# Why does striking two balls of equal mass and equal magnitude of velocity turn the system to rest?

In the answer by Ron Maimon in this stack post, he writes:

if you smack two identical clay balls of mass $$m$$ moving with velocity $$v$$ head-on into each other, both balls stop, by symmetry. The result is that each acts as a wall for the other, and you must get an amount of heating equal to $$2m E(v)$$.

What exactly is this symmetry that he speaks of?

If you do momentum conservation then you can get that the total momentum of system must be zero but I'm not sure how you could deduce that each clay ball must have velocity of zero after collision.

The answer you are referring to must be interpreted in the following way:

By saying 'clay ball' the author means, that the two objects combine into one single object after the collision (That means we have a completely inelastic process). So before the collision, you have two objects with mass $$m$$ and momenta $$\vec p_1=-\vec p_2$$ so before the collision, you have a total momentum of $$\vec p_{tot}=\vec p_1+\vec p_2=0$$ after the collision you have an object of mass $$2m$$ which has to have a momentum due to momentum conservation of $$p_{tot}$$ as $$p_{after}=p_{before}=p_{tot}$$

After the collision, the combined balls do not move anymore so the kinetic energy has to be converted into 'other forms of energy' (binding energy) of the particles as energy is conserved.

The 'symmetry' answer you are referring to is the fact that the center of mass momentum is zero therefore when combining everything to a single particle this particle can not have any momentum.

The symmetry argument is as follows. Suppose we invert the initial scenario about the midpoint between the two balls. If the combined ball after collision has a velocity vector $$\vec v$$ then in the inverted scenario it will have a velocity vector $$- \vec v$$. But because the clay balls are identical and have equal and opposite initial velocities, the original scenario and the inverted scenario are identical (this is the symmetry). Therefore $$\vec v = - \vec v$$ (because Newtonian mechanics is deterministic so the same scenario cannot have two different outcomes) which means that $$\vec v = 0$$.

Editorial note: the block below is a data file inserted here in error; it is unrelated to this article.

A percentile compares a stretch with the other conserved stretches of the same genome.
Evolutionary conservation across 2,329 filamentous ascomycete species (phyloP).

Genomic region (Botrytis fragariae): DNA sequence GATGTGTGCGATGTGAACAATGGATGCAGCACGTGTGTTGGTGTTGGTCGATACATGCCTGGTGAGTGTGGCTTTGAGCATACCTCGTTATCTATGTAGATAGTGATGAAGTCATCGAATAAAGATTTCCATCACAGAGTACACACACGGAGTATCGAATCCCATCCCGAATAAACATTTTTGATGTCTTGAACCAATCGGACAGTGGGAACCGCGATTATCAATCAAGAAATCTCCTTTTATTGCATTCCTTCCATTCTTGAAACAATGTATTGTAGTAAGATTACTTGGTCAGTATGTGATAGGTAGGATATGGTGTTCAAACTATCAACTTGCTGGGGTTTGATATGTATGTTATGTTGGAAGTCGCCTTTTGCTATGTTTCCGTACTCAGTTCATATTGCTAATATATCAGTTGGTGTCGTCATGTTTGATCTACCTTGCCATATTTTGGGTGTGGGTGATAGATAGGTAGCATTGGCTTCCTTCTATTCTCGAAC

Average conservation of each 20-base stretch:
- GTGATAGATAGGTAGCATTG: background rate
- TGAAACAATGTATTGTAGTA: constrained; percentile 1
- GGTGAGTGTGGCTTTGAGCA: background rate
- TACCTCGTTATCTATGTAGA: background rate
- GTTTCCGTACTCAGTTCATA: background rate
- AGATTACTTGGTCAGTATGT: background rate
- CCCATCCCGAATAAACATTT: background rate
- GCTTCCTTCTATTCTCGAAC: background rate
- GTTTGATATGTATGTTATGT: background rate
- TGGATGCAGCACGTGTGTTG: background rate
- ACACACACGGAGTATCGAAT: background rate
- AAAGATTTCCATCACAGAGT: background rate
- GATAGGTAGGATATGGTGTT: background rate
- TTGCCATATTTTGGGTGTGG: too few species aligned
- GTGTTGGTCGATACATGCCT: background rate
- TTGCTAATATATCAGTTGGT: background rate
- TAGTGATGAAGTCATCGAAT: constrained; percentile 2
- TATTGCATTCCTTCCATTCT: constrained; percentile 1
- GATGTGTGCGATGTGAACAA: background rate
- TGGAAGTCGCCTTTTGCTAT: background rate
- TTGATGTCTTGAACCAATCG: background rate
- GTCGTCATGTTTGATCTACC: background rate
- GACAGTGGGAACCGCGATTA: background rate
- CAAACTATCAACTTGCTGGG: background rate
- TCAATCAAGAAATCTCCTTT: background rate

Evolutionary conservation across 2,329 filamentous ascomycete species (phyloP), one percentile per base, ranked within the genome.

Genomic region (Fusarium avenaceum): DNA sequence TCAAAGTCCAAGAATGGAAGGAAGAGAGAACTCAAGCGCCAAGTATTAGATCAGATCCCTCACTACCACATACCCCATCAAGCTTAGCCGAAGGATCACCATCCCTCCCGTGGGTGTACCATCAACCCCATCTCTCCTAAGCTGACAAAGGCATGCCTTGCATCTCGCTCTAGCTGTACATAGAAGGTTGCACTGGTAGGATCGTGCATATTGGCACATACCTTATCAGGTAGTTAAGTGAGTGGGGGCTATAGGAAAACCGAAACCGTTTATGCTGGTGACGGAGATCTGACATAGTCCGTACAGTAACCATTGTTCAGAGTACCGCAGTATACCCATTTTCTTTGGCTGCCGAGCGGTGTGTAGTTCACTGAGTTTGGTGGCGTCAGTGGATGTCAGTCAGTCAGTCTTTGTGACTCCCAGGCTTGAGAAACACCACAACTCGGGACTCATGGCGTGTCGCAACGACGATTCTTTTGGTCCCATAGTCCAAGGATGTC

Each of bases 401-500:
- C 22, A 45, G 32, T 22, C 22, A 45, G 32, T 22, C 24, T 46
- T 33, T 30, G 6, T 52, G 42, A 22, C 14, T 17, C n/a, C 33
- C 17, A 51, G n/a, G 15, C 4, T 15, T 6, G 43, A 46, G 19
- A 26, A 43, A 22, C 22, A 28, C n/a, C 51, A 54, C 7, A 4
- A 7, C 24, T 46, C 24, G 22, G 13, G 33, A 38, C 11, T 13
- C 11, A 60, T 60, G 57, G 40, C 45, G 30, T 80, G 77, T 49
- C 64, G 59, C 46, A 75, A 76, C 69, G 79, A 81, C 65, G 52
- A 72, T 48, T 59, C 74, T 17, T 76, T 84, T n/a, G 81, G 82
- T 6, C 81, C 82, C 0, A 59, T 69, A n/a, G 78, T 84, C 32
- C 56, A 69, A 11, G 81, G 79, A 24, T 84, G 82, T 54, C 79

If in an inelastic collision particle A has a velocity magnitude greater than that of particle B, then the velocity of the combined particle will be non zero and in the direction of A before the collision. If B has the greater velocity magnitude then the combined particle will a non zero velocity in the direction of B. In the example given where A and B have equal velocity magnitudes, the combined particle will have a velocity of zero as there is now no preferred direction. This is because of the symmetry of the velocities (equal magnitude) in this particular reference frame. This is the symmetry he speaks of. The reference frame that has symmetry has particles with equal momentum magnitudes and is called the centre of mass (COM) reference frame and if the particles have equal mass (as in this case) the COM reference frame is the one where both particles have equal velocity magnitude. In the COM frame the total momentum is always zero. For an inelastic collision the particles stick together and the final velocity is always zero in the COM frame. If the collision is elastic, the particles just change the sign of their velocity after the collision, but the total momentum is always zero in either case.